1. Biochemistry and Chemical Biology
  2. Cell Biology
Download icon

An evidence based hypothesis on the existence of two pathways of mitochondrial crista formation

  1. Max E Harner  Is a corresponding author
  2. Ann-Katrin Unger
  3. Willie JC Geerts
  4. Muriel Mari
  5. Toshiaki Izawa
  6. Maria Stenger
  7. Stefan Geimer
  8. Fulvio Reggiori
  9. Benedikt Westermann
  10. Walter Neupert  Is a corresponding author
  1. Max Planck Institute of Biochemistry, Germany
  2. Universität Bayreuth, Germany
  3. Universiteit Utrecht, Netherlands
  4. University of Groningen, Netherlands
Research Article
  • Cited 42
  • Views 3,284
  • Annotations
Cite this article as: eLife 2016;5:e18853 doi: 10.7554/eLife.18853

Abstract

Metabolic function and architecture of mitochondria are intimately linked. More than 60 years ago, cristae were discovered as characteristic elements of mitochondria that harbor the protein complexes of oxidative phosphorylation, but how cristae are formed, remained an open question. Here we present experimental results obtained with yeast that support a novel hypothesis on the existence of two molecular pathways that lead to generation of lamellar and tubular cristae. Formation of lamellar cristae depends on the mitochondrial fusion machinery through a pathway that is required also for homeostasis of mitochondria and mitochondrial DNA. Tubular cristae are formed via invaginations of the inner boundary membrane by a pathway independent of the fusion machinery. Dimerization of the F1FO-ATP synthase and presence of the MICOS complex are necessary for both pathways. The proposed hypothesis is suggested to apply also to higher eukaryotes, since the key components are conserved in structure and function throughout evolution.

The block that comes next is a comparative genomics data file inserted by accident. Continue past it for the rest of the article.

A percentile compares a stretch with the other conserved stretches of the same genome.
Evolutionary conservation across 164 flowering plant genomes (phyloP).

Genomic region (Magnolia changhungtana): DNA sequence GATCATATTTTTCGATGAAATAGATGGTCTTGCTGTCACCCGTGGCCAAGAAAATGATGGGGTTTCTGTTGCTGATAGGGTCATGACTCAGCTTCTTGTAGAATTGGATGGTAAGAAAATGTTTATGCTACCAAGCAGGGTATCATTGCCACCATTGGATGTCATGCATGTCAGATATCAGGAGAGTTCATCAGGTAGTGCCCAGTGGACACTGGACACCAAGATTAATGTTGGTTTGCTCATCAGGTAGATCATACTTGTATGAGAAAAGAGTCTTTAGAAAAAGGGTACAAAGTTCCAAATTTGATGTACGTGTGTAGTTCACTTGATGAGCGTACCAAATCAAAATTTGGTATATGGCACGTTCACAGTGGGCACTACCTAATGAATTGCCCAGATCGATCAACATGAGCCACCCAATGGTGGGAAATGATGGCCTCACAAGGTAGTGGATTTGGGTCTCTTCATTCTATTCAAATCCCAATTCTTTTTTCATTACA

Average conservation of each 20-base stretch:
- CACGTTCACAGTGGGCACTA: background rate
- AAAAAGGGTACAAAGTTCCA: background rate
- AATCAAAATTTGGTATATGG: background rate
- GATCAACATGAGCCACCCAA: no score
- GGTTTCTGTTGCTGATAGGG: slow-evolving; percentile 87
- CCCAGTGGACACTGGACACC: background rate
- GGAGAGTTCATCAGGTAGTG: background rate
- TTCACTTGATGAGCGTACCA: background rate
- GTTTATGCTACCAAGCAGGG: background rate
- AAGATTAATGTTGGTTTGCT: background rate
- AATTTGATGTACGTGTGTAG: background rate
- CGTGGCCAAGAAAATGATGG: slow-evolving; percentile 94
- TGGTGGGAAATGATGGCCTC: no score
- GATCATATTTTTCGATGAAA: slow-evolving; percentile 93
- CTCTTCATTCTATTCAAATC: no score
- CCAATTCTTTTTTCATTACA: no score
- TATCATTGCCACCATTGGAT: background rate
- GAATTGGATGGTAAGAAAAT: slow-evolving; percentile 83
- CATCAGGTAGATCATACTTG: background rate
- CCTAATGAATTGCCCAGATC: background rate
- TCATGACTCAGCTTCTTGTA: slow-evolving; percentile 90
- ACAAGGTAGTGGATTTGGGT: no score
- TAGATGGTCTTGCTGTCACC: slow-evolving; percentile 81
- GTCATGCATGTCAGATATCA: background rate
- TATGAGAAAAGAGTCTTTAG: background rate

Article and author information

Author details

  1. Max E Harner

    Max Planck Institute of Biochemistry, Martinsried, Germany
    For correspondence
    max.harner@med.uni-muenchen.de
    Competing interests
    The authors declare that no competing interests exist.
  2. Ann-Katrin Unger

    Cell Biology and Electron Microscopy, Universität Bayreuth, Bayreuth, Germany
    Competing interests
    The authors declare that no competing interests exist.
  3. Willie JC Geerts

    Biomolecular Imaging, Bijvoet Center, Universiteit Utrecht, Utrecht, Netherlands
    Competing interests
    The authors declare that no competing interests exist.
  4. Muriel Mari

    Department of Cell Biology, University Medical Center Groningen, University of Groningen, Groningen, Netherlands
    Competing interests
    The authors declare that no competing interests exist.
  5. Toshiaki Izawa

    Max Planck Institute of Biochemistry, Martinsried, Germany
    Competing interests